Running an AIA Lunch & Learn is a win-win proposition for you and for architects. AIA Lunch & Learns give architects one continuing HSW education credit and gives you a great chance to interact with them, learn what is important to them, and give them vital information on smoke containment systems and life safety codes.
Today, most Lunch & Learns are provided virtually. Remote sessions do allow the opportunity to provide lunch if most of the architects are attending from the same firm and location.
Don’t be shy about scheduling a Lunch & Learn for a date as far out as six months. In our experience, architectural firm gatekeepers are reporting that many firms are booked up far in advance. But even a distant date gets you on the books and starts the conversation.
Be prepared to provide a summary of the program up front. You can find the summaries for each class in your Sales Rep portal on the Total Door website. You’ll also find signup sheets for the class in that same area of the site.
Be prepared to confirm your presentation as the date approaches, and possibly to offer some additional dates that may work for a rescheduled session.
If you would like some backup during the presentation, Candace Kitchen, our Customer Service Representative, can schedule Jack Robbins, our Code Compliance Specialist, or herself to “sit in the back” of your session. Jack and Candace also provide the option of running your Lunch & Learn, to allow you to get acclimated to the typical flow of the sessions.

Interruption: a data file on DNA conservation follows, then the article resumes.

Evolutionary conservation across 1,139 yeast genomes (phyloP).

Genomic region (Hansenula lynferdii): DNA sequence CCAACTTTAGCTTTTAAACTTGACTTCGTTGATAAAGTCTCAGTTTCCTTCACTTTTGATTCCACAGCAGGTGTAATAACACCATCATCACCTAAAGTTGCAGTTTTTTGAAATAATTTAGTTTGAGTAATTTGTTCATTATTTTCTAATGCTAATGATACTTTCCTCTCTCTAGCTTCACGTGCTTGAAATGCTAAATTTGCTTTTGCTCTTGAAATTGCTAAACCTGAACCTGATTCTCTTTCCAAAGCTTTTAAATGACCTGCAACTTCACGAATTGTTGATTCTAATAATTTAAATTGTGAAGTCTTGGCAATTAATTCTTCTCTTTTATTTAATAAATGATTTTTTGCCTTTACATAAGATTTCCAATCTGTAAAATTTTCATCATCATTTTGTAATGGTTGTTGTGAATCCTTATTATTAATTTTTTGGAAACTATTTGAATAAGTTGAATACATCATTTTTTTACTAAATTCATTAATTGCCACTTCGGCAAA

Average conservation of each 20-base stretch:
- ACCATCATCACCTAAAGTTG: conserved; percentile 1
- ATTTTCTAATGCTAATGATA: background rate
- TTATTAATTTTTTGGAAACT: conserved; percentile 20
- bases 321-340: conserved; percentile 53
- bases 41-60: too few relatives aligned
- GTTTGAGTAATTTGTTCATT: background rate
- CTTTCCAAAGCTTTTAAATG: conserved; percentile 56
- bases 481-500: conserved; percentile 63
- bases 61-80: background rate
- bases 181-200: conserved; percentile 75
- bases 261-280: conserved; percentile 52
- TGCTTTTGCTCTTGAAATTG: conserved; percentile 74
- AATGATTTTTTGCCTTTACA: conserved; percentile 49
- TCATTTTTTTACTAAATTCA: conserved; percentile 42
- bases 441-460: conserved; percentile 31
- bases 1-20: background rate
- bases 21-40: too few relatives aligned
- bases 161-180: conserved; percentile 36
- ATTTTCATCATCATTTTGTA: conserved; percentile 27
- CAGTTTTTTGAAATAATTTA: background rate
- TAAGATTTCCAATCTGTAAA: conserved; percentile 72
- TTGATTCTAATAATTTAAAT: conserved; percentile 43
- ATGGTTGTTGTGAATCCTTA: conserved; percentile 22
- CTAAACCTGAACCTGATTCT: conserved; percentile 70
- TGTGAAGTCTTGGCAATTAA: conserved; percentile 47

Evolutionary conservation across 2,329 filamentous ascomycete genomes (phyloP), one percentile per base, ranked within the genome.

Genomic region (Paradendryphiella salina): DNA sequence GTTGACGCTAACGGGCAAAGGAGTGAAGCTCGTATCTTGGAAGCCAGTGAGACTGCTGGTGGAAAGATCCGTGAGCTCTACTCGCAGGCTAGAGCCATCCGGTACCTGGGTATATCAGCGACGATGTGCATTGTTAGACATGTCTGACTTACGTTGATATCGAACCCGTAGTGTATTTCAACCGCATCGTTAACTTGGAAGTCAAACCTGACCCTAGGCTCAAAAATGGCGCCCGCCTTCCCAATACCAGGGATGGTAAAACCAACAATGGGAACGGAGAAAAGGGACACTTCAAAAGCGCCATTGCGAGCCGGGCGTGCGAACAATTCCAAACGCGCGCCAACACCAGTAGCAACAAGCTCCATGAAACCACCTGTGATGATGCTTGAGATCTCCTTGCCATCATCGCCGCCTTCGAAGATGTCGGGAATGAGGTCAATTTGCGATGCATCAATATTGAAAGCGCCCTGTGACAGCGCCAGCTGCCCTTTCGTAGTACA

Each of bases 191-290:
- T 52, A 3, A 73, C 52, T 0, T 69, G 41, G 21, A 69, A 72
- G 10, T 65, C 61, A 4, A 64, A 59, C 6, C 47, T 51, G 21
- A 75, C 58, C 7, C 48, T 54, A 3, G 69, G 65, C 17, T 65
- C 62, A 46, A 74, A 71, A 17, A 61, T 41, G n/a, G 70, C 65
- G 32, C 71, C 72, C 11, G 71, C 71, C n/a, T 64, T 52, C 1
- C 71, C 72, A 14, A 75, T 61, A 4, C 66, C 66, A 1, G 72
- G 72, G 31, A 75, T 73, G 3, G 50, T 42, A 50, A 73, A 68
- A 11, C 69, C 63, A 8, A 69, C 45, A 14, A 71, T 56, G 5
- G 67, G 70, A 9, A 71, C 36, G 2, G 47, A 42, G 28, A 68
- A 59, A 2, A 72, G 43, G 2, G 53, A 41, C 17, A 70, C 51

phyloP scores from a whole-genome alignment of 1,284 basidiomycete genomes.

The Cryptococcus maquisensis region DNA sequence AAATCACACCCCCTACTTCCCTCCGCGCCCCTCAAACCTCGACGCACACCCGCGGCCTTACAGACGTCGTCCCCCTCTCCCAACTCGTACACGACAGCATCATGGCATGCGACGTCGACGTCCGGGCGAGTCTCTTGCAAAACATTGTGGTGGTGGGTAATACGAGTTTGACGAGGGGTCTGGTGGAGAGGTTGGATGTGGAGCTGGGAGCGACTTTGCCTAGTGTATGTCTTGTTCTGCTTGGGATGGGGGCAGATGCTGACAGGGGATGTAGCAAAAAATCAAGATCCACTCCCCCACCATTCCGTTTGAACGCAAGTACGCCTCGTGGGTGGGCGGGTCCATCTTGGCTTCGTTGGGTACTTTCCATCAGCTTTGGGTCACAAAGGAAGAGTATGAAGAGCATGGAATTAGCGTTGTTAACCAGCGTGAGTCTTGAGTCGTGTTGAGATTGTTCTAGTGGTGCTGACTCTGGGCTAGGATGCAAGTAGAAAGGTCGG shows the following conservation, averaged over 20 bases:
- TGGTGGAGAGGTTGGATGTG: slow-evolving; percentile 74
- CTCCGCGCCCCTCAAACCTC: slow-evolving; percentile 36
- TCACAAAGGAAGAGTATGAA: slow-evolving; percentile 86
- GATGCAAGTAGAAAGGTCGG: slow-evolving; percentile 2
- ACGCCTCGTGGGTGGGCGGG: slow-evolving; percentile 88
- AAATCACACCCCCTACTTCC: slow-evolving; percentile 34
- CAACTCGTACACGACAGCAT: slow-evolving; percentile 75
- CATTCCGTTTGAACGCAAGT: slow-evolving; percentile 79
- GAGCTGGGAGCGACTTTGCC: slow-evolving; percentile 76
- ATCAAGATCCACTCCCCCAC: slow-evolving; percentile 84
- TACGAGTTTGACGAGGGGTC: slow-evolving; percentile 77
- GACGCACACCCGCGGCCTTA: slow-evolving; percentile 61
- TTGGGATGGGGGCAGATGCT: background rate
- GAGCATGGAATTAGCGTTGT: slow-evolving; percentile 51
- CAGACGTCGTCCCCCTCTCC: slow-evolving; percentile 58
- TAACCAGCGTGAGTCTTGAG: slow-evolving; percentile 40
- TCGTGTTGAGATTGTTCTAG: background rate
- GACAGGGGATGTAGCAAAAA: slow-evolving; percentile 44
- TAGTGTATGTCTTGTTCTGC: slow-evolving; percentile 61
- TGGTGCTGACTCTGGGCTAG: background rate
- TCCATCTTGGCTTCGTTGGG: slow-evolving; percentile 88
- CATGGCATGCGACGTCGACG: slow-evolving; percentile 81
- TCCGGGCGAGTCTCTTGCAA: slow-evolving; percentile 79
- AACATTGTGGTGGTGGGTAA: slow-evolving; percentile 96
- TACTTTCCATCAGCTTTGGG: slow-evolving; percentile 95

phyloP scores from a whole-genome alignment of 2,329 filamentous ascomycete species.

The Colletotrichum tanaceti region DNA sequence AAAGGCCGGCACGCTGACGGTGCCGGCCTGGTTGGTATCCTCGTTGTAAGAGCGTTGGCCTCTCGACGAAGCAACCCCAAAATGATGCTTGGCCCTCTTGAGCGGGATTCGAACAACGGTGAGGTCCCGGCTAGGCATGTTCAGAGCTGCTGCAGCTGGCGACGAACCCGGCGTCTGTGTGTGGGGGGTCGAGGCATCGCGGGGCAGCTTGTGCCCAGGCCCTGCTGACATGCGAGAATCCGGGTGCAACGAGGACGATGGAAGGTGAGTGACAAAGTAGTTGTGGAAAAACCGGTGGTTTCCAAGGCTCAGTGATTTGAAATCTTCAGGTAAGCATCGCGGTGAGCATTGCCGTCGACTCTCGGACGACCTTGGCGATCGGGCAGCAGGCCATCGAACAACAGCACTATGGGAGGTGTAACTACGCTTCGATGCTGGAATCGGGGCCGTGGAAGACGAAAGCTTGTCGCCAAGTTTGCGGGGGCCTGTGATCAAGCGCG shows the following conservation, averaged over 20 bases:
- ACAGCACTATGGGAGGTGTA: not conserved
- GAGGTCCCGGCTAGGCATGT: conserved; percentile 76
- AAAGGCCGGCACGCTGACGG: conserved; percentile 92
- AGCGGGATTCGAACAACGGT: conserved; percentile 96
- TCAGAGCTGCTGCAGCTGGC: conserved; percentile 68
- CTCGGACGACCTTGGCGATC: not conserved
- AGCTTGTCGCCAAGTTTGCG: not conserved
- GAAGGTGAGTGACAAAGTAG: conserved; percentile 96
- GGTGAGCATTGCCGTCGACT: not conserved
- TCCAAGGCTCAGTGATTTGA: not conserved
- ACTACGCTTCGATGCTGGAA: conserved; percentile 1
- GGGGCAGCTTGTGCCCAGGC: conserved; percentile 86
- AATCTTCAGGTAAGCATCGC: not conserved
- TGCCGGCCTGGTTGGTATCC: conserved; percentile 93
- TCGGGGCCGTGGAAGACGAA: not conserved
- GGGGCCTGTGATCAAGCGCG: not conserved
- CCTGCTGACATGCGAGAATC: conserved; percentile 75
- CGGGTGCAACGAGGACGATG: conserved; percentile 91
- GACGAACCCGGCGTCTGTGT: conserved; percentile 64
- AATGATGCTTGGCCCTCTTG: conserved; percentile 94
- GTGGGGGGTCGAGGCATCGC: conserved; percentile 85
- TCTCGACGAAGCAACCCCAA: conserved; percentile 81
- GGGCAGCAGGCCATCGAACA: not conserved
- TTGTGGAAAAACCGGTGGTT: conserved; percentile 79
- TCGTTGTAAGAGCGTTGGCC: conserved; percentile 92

A typical program runs about 50 minutes. That leaves an additional 10 minutes to answer questions, or to discuss products and benefits. AIA prohibits company-specific sales conversation during the 50-minute program. However, you will likely have the opportunity at the end to ask if the architects are working on projects that could benefit from Total Door Systems.
Follow up is important. Sign-up sheets must be submitted to Candace for the architects to receive their continuing education credit. The sheets also provide contact information for architects at the firm. Sending a personal note of thanks is a meaningful gesture to start your relationship off on the right foot.
If you have any questions, call Candace or Jack any time. We have your back!